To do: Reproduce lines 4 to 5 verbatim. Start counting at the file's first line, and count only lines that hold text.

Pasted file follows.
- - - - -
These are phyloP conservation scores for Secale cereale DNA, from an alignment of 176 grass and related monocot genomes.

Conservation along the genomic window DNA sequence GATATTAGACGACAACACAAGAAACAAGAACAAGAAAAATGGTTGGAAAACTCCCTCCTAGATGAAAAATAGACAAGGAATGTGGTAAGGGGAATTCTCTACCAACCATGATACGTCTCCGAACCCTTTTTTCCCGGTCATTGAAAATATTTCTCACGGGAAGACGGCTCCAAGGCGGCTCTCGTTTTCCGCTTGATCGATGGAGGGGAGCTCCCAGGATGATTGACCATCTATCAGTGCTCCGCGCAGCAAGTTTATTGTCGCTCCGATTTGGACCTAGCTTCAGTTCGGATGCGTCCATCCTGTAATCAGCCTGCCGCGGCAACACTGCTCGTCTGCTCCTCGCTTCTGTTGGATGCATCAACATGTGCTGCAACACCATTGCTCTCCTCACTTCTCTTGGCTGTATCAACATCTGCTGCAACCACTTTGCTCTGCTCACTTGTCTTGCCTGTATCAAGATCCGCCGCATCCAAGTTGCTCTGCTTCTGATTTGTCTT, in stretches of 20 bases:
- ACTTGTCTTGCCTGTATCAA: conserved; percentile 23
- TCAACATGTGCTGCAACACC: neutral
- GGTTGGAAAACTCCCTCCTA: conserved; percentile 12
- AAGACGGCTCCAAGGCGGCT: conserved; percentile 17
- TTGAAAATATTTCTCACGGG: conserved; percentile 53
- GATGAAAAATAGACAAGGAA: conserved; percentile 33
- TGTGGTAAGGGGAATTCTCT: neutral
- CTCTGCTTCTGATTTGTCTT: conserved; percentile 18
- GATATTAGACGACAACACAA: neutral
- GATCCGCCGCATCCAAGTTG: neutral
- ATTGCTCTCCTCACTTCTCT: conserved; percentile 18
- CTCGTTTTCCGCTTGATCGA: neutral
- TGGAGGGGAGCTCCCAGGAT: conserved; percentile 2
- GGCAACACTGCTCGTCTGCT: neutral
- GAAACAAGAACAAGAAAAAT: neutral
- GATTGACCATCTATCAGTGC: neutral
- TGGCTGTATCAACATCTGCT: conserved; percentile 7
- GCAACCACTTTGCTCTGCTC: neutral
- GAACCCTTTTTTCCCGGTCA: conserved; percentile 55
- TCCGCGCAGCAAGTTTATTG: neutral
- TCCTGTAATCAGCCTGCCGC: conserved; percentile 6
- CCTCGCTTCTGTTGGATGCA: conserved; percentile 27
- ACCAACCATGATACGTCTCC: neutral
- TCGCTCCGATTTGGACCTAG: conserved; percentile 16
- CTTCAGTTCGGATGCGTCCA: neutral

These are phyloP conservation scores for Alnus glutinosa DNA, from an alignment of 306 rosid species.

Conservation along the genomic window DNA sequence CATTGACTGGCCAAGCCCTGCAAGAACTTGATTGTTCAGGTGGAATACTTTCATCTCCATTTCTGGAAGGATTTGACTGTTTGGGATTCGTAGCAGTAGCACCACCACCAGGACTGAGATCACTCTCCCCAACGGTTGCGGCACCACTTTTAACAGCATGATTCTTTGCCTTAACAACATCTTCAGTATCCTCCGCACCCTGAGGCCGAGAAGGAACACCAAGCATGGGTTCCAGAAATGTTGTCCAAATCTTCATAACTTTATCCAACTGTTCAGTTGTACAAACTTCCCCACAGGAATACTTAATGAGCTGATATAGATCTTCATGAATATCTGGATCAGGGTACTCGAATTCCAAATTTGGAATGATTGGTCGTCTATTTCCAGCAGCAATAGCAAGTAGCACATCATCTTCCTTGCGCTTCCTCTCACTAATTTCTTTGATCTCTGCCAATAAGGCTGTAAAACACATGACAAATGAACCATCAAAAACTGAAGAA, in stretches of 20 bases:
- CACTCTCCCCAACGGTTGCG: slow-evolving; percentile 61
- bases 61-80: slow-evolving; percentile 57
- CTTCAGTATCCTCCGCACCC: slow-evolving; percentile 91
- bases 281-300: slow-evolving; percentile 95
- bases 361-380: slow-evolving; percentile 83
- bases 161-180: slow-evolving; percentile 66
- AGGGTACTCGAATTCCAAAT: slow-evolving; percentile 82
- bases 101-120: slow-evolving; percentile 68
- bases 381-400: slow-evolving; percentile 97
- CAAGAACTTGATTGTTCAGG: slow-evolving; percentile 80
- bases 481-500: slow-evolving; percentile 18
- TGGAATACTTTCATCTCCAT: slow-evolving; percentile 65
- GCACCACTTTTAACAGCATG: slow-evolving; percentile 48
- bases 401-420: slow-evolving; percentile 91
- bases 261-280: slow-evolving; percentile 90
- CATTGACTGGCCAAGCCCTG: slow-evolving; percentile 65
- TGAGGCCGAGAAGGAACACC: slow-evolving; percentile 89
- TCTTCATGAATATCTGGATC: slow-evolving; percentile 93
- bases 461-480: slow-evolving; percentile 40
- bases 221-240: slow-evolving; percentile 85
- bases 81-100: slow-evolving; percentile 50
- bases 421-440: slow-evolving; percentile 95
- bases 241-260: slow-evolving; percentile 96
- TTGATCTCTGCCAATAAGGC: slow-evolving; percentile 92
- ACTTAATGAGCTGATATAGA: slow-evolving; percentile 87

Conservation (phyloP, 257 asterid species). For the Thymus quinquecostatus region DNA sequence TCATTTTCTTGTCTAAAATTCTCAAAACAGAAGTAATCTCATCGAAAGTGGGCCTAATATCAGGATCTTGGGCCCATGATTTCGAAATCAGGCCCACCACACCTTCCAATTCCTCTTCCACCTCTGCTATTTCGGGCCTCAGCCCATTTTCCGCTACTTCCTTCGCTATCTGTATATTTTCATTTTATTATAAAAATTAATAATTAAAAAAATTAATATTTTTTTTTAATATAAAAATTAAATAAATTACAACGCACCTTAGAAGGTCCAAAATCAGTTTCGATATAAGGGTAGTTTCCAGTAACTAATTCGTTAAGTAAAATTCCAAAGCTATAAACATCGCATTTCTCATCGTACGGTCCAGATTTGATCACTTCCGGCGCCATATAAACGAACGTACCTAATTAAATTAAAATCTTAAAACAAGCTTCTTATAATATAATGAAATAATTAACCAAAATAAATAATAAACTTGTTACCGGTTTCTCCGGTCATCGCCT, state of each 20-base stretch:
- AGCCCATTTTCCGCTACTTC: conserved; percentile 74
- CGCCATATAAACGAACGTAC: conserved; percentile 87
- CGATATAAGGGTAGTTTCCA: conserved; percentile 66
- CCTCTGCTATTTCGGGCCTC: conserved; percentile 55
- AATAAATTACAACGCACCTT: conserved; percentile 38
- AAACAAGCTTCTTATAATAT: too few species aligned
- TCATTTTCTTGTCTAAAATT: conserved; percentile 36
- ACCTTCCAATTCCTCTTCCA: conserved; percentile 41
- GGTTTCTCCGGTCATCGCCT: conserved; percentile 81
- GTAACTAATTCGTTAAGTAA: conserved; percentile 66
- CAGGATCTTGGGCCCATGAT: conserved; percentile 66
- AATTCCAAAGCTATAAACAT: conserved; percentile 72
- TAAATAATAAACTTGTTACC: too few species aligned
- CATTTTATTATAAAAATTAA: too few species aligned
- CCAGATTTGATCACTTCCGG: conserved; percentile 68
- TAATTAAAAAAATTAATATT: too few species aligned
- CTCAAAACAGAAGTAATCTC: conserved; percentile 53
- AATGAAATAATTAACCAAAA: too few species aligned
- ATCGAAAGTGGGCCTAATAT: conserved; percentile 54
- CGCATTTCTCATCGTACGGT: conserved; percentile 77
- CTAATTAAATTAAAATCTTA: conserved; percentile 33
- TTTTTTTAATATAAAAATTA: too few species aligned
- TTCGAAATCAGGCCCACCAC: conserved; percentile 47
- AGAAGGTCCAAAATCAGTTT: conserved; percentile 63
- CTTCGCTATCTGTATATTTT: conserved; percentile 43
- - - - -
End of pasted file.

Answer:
- TCAACATGTGCTGCAACACC: neutral
- GGTTGGAAAACTCCCTCCTA: conserved; percentile 12